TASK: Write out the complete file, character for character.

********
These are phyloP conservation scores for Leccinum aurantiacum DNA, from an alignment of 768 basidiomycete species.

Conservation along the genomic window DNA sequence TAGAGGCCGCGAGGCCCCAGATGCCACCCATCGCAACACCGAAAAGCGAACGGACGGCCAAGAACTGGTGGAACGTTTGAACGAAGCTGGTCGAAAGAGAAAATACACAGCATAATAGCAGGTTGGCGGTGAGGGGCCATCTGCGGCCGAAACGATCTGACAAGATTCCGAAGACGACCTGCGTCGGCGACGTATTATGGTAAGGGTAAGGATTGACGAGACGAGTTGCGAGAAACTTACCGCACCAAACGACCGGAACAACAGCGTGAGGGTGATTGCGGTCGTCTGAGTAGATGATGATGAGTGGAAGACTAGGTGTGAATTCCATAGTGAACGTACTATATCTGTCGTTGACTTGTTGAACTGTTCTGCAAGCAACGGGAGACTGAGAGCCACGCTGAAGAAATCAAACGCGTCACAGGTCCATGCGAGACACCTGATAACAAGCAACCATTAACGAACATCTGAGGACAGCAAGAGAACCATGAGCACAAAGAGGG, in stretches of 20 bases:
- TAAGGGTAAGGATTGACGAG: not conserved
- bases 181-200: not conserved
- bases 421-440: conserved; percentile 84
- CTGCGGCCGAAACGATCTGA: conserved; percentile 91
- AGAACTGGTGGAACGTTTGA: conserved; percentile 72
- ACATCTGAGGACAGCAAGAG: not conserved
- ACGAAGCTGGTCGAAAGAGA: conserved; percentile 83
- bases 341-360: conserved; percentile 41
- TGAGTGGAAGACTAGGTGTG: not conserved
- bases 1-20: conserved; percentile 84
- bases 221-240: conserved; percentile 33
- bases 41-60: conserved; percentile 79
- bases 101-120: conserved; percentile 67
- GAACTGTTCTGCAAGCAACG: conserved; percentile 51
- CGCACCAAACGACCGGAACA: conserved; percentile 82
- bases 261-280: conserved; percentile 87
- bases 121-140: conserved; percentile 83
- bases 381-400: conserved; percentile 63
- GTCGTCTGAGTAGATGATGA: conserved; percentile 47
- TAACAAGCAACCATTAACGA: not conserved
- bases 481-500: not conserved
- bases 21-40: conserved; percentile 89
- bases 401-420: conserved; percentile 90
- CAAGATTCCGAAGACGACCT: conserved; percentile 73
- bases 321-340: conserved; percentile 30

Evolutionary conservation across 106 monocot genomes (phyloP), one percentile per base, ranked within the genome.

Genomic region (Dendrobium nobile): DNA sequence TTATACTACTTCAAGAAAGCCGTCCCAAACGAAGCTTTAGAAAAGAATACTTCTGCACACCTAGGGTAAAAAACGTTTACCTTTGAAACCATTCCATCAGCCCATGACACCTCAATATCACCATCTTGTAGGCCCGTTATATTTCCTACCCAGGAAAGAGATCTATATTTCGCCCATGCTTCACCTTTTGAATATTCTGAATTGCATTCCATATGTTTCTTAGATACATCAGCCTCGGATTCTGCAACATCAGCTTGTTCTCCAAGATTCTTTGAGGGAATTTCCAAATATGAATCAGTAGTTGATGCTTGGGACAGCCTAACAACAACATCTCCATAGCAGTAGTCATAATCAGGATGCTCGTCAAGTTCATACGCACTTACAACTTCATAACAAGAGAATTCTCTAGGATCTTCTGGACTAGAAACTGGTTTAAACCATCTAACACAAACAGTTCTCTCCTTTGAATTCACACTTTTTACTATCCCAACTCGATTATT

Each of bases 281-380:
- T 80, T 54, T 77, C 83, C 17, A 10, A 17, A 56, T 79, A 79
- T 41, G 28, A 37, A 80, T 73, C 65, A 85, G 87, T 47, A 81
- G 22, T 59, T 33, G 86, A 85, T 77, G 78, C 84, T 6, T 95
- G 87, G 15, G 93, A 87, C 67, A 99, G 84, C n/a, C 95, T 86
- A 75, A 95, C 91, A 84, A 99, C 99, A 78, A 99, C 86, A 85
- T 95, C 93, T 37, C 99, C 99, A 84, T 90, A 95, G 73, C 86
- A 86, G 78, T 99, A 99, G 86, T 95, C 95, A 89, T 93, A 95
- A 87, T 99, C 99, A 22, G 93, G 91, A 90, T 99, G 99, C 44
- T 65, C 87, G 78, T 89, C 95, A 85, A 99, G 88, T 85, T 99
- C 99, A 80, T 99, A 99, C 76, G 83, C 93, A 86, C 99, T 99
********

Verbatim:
These are phyloP conservation scores for Leccinum aurantiacum DNA, from an alignment of 768 basidiomycete species.

Conservation along the genomic window DNA sequence TAGAGGCCGCGAGGCCCCAGATGCCACCCATCGCAACACCGAAAAGCGAACGGACGGCCAAGAACTGGTGGAACGTTTGAACGAAGCTGGTCGAAAGAGAAAATACACAGCATAATAGCAGGTTGGCGGTGAGGGGCCATCTGCGGCCGAAACGATCTGACAAGATTCCGAAGACGACCTGCGTCGGCGACGTATTATGGTAAGGGTAAGGATTGACGAGACGAGTTGCGAGAAACTTACCGCACCAAACGACCGGAACAACAGCGTGAGGGTGATTGCGGTCGTCTGAGTAGATGATGATGAGTGGAAGACTAGGTGTGAATTCCATAGTGAACGTACTATATCTGTCGTTGACTTGTTGAACTGTTCTGCAAGCAACGGGAGACTGAGAGCCACGCTGAAGAAATCAAACGCGTCACAGGTCCATGCGAGACACCTGATAACAAGCAACCATTAACGAACATCTGAGGACAGCAAGAGAACCATGAGCACAAAGAGGG, in stretches of 20 bases:
- TAAGGGTAAGGATTGACGAG: not conserved
- bases 181-200: not conserved
- bases 421-440: conserved; percentile 84
- CTGCGGCCGAAACGATCTGA: conserved; percentile 91
- AGAACTGGTGGAACGTTTGA: conserved; percentile 72
- ACATCTGAGGACAGCAAGAG: not conserved
- ACGAAGCTGGTCGAAAGAGA: conserved; percentile 83
- bases 341-360: conserved; percentile 41
- TGAGTGGAAGACTAGGTGTG: not conserved
- bases 1-20: conserved; percentile 84
- bases 221-240: conserved; percentile 33
- bases 41-60: conserved; percentile 79
- bases 101-120: conserved; percentile 67
- GAACTGTTCTGCAAGCAACG: conserved; percentile 51
- CGCACCAAACGACCGGAACA: conserved; percentile 82
- bases 261-280: conserved; percentile 87
- bases 121-140: conserved; percentile 83
- bases 381-400: conserved; percentile 63
- GTCGTCTGAGTAGATGATGA: conserved; percentile 47
- TAACAAGCAACCATTAACGA: not conserved
- bases 481-500: not conserved
- bases 21-40: conserved; percentile 89
- bases 401-420: conserved; percentile 90
- CAAGATTCCGAAGACGACCT: conserved; percentile 73
- bases 321-340: conserved; percentile 30

Evolutionary conservation across 106 monocot genomes (phyloP), one percentile per base, ranked within the genome.

Genomic region (Dendrobium nobile): DNA sequence TTATACTACTTCAAGAAAGCCGTCCCAAACGAAGCTTTAGAAAAGAATACTTCTGCACACCTAGGGTAAAAAACGTTTACCTTTGAAACCATTCCATCAGCCCATGACACCTCAATATCACCATCTTGTAGGCCCGTTATATTTCCTACCCAGGAAAGAGATCTATATTTCGCCCATGCTTCACCTTTTGAATATTCTGAATTGCATTCCATATGTTTCTTAGATACATCAGCCTCGGATTCTGCAACATCAGCTTGTTCTCCAAGATTCTTTGAGGGAATTTCCAAATATGAATCAGTAGTTGATGCTTGGGACAGCCTAACAACAACATCTCCATAGCAGTAGTCATAATCAGGATGCTCGTCAAGTTCATACGCACTTACAACTTCATAACAAGAGAATTCTCTAGGATCTTCTGGACTAGAAACTGGTTTAAACCATCTAACACAAACAGTTCTCTCCTTTGAATTCACACTTTTTACTATCCCAACTCGATTATT

Each of bases 281-380:
- T 80, T 54, T 77, C 83, C 17, A 10, A 17, A 56, T 79, A 79
- T 41, G 28, A 37, A 80, T 73, C 65, A 85, G 87, T 47, A 81
- G 22, T 59, T 33, G 86, A 85, T 77, G 78, C 84, T 6, T 95
- G 87, G 15, G 93, A 87, C 67, A 99, G 84, C n/a, C 95, T 86
- A 75, A 95, C 91, A 84, A 99, C 99, A 78, A 99, C 86, A 85
- T 95, C 93, T 37, C 99, C 99, A 84, T 90, A 95, G 73, C 86
- A 86, G 78, T 99, A 99, G 86, T 95, C 95, A 89, T 93, A 95
- A 87, T 99, C 99, A 22, G 93, G 91, A 90, T 99, G 99, C 44
- T 65, C 87, G 78, T 89, C 95, A 85, A 99, G 88, T 85, T 99
- C 99, A 80, T 99, A 99, C 76, G 83, C 93, A 86, C 99, T 99